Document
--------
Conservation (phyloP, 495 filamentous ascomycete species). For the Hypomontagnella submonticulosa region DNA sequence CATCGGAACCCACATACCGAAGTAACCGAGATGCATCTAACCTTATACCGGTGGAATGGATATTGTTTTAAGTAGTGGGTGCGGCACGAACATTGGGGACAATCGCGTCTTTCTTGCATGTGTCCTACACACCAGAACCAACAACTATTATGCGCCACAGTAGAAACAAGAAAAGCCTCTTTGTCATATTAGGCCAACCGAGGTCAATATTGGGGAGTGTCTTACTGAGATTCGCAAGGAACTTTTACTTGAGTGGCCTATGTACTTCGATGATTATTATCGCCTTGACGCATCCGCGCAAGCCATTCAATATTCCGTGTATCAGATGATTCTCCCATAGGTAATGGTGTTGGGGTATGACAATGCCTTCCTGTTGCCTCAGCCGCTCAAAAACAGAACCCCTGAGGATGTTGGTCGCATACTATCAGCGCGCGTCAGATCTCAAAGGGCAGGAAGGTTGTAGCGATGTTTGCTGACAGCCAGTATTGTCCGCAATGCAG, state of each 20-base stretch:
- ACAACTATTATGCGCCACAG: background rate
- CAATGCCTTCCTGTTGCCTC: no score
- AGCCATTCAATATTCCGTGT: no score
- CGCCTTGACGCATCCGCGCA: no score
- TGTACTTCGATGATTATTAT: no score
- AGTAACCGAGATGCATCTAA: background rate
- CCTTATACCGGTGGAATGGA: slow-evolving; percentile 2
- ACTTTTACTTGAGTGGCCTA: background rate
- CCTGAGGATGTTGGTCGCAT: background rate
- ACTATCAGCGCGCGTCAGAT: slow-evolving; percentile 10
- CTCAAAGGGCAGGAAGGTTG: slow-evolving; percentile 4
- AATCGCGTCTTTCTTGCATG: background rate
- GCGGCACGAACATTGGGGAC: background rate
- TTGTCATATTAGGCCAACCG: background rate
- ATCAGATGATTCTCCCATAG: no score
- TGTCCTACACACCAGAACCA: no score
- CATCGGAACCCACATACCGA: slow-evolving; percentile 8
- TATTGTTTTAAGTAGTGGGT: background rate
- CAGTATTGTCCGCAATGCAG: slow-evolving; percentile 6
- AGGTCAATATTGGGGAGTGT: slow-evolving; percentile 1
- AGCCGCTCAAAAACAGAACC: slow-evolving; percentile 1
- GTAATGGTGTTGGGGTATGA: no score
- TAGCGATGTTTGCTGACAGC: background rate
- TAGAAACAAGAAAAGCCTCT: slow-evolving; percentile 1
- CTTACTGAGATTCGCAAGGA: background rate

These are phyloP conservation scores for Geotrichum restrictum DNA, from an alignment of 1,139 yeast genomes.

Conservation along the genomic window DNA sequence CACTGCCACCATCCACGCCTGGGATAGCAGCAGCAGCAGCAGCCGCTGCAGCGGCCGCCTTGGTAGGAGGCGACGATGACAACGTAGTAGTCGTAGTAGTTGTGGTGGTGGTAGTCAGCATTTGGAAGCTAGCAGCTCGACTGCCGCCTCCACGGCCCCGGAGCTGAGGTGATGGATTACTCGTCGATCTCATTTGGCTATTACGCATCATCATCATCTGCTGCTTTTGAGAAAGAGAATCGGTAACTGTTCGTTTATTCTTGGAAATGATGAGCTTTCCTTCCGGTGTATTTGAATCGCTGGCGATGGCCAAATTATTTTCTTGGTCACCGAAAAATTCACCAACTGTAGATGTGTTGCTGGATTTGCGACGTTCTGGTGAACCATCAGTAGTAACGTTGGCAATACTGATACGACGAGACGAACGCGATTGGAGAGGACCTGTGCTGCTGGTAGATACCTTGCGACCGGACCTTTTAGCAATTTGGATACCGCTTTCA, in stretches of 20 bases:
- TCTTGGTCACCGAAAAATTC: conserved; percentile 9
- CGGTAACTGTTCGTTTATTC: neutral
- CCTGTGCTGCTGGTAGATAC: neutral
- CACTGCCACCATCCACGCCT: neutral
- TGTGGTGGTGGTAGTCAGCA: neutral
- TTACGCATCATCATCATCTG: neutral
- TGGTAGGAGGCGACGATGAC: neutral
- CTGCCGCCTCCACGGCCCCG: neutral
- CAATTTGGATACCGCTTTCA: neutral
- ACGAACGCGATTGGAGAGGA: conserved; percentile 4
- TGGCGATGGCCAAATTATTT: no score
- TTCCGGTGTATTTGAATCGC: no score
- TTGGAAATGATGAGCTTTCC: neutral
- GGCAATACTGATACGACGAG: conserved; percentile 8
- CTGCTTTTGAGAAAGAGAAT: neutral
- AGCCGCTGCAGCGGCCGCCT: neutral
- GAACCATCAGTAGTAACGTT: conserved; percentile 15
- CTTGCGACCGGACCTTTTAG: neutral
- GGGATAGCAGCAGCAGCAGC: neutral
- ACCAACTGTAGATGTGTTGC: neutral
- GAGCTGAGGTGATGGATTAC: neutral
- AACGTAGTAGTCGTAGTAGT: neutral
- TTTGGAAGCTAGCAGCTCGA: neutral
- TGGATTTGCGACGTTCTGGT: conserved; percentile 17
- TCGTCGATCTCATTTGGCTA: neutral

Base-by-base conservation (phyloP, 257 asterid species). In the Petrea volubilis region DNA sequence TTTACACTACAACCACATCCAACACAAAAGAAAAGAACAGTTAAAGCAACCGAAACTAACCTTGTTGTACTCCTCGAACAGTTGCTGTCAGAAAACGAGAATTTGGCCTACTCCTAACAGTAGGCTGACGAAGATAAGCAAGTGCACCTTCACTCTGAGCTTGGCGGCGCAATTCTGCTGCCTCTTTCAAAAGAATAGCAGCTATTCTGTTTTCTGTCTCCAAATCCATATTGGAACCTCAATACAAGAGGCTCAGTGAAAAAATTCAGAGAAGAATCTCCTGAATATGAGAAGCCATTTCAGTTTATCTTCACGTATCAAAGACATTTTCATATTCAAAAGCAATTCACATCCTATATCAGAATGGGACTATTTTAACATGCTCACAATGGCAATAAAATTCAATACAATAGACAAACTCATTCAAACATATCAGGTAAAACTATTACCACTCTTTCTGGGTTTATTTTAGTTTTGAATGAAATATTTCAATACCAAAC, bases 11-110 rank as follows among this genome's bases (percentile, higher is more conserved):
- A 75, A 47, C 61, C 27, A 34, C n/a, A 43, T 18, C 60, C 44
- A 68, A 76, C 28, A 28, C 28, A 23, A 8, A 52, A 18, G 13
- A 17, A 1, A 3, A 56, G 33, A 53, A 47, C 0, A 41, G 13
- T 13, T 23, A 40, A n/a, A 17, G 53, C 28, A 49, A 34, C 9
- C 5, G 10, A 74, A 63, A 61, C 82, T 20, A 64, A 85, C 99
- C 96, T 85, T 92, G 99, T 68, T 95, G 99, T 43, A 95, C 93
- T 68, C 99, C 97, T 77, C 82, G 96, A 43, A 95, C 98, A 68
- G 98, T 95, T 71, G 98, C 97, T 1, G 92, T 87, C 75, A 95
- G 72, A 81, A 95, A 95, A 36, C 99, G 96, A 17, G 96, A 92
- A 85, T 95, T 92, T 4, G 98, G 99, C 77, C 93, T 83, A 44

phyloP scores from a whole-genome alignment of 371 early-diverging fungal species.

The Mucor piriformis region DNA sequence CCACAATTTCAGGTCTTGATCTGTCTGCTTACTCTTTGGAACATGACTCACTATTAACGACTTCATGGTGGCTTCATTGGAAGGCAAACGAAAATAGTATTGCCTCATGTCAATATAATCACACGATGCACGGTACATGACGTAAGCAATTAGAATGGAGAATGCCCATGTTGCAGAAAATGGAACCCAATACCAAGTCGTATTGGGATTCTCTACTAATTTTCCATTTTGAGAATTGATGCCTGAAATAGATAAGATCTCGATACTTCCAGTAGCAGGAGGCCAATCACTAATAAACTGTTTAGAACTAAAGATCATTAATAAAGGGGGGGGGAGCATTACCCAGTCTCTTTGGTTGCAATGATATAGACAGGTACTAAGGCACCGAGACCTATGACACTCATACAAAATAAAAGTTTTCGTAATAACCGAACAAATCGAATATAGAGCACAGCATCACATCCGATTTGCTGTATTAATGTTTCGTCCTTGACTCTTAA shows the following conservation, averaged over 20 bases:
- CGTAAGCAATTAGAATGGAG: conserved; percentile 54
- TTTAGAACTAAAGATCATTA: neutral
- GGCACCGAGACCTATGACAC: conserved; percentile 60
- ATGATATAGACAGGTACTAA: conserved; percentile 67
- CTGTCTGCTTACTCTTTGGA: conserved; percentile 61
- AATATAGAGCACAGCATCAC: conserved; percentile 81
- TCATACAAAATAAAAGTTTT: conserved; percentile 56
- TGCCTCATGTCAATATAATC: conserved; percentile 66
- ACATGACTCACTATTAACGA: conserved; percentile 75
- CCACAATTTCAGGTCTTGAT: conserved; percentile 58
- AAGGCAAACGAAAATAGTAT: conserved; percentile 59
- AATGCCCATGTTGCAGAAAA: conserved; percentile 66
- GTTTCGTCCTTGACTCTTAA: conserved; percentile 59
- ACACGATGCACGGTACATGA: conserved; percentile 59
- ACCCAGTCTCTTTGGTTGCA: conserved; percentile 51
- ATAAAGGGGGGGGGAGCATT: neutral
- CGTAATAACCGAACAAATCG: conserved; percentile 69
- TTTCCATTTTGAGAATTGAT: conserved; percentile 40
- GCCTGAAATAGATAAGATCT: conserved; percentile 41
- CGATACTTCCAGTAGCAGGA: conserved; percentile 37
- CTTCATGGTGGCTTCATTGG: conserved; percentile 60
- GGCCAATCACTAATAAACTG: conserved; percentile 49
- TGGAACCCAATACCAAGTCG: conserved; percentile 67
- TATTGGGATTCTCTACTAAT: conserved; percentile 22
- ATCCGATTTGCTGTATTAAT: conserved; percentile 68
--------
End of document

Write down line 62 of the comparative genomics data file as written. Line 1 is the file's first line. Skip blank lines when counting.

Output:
- G 98, T 95, T 71, G 98, C 97, T 1, G 92, T 87, C 75, A 95